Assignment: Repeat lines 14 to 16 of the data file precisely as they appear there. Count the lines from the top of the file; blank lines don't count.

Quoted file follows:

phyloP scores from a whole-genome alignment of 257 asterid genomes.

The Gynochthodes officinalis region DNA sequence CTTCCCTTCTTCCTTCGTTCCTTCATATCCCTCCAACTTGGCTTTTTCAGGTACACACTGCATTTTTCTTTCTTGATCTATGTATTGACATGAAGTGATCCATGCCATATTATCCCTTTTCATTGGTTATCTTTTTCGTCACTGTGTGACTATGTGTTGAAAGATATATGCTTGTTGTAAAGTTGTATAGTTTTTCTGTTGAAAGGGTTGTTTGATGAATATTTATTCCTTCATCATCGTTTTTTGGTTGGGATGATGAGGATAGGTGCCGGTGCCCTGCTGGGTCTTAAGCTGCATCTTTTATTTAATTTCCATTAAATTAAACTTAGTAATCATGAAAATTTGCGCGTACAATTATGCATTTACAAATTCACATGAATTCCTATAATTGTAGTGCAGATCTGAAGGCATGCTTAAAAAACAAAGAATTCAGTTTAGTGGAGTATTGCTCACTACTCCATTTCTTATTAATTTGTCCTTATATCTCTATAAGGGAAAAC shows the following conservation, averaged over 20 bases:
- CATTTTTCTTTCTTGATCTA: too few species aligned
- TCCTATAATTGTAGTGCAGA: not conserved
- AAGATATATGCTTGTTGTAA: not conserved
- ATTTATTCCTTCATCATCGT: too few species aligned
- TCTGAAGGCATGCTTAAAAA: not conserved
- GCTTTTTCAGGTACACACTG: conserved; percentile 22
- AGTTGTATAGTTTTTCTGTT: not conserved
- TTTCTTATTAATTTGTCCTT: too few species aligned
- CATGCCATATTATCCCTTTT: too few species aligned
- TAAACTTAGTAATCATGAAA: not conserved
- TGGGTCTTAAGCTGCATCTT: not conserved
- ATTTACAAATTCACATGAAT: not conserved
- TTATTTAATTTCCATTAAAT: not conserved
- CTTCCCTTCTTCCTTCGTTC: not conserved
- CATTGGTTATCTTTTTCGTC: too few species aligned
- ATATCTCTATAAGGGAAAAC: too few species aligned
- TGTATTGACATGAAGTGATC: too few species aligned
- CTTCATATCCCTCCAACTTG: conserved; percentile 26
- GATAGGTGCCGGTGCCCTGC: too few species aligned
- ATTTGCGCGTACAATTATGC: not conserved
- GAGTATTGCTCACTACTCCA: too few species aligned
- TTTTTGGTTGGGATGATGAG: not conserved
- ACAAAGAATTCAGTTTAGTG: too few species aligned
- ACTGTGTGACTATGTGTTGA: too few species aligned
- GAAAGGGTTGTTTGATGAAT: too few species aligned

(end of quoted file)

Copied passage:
- ATTTACAAATTCACATGAAT: not conserved
- TTATTTAATTTCCATTAAAT: not conserved
- CTTCCCTTCTTCCTTCGTTC: not conserved